Certain albums seem to fit better when placed in an environment or location. They might be better understood when listened to during a specific season or time of the year as well. For example, Christmas music (holiday music) is unlistenable at any other time. I would argue that holiday music is unlistenable period, but that is another story.
It was unbearable when the ice cream truck circled the neighborhood where I lived in L.A. blaring Silent Night in July. That might seem like an extreme example, but for some reason listening to The Cure in Florida doesn't feel quite the same as it did at the height of winter in Colorado.
The Charlatans’ new LP, “Modern Nature” that actually came out in January of this year sounds like the perfect record for this time of year. I revisited it recently and now with the warmer weather baring down, I truly felt what the band were going for and it is definitely worth a mention. "Modern Nature" just feels like a summer record.
The Charlatans, along with the Stone Roses were arguably the leaders of the Manchester, UK scene, which dominated a lot of popular music in the 90's and was kind of like the U.S. Grunge scene's groovy cousin. It was sonically a throwback to the psychadelic 60's but given a more modern approach. After their second album they began embracing the 70's and they never were quite the same giving up some of their originality in favor of trying to sound like other bands from different eras.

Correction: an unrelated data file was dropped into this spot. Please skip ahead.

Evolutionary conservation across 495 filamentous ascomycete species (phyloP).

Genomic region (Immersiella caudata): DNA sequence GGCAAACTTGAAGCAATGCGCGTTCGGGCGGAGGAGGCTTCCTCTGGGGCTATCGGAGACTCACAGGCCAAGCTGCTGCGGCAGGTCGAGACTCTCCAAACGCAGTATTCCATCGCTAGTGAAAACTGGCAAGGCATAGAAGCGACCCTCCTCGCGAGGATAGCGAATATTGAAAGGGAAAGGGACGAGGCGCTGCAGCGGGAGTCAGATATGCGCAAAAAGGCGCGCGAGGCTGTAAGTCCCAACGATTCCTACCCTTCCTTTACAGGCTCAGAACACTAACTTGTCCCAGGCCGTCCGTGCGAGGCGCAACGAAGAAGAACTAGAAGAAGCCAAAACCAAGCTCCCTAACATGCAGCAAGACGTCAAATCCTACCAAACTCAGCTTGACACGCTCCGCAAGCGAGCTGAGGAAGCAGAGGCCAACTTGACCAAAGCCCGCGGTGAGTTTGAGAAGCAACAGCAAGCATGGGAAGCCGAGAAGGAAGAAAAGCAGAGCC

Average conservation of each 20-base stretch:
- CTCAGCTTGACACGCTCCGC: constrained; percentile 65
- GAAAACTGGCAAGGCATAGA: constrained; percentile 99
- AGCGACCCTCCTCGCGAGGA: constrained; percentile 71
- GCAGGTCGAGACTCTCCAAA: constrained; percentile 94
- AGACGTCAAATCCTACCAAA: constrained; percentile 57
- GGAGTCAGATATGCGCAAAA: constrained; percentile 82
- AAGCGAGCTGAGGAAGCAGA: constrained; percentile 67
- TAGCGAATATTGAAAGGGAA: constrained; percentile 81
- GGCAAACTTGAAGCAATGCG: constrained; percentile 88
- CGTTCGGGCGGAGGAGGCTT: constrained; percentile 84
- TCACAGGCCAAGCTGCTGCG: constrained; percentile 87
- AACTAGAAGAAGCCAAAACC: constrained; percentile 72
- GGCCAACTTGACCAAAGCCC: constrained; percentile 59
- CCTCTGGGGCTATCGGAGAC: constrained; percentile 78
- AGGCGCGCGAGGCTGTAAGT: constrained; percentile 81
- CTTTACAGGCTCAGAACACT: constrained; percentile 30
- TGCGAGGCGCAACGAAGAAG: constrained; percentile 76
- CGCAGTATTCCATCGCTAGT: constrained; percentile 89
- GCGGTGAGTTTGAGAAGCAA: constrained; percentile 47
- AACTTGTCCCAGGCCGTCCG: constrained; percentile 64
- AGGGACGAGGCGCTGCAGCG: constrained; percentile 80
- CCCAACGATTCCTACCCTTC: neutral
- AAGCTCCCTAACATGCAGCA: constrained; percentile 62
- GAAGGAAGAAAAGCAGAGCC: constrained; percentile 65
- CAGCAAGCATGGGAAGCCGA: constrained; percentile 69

But, being more than a mere cover band they channeled a more distinct Rolling Stone sound that they revisit here on the excellent track "Trouble Understanding." They have opened for the Rolling Stones on occasion and obviously are fans.
A large part of The Charlatans early success can be attributed to their extremely talented keyboardist Rob Collins, who tragically died in 1996. His signature style was a trademark of their sound and a large part of what made them special. Without his talents, something felt missing for some time. On "Modern Nature" they have returned to the 60's and increased his trademark style of keyboards on several tracks but are still embracing the 70's again as well.
With "Modern Nature," the Charlatans' sound seems to have matured which makes sense since they are older and more mature, and it feels polished. With each album, this being number 12, they have always added new sounds and experimented with their sound.
On Modern Nature, they are branching out again with violins on "Keep Enough.” "Come Home Baby" and "Let The Good Times Be Never Ending," lead singer and seemingly ageless Tim Burgess is backed by a gospel choir. The latter track is underscored by an acoustic disco beat no less. Emilie is a highlight and reminds one of Hotel California. The melodies here are all pretty tight and this is their best album since Simpatico in 2006 and one of their best since their start.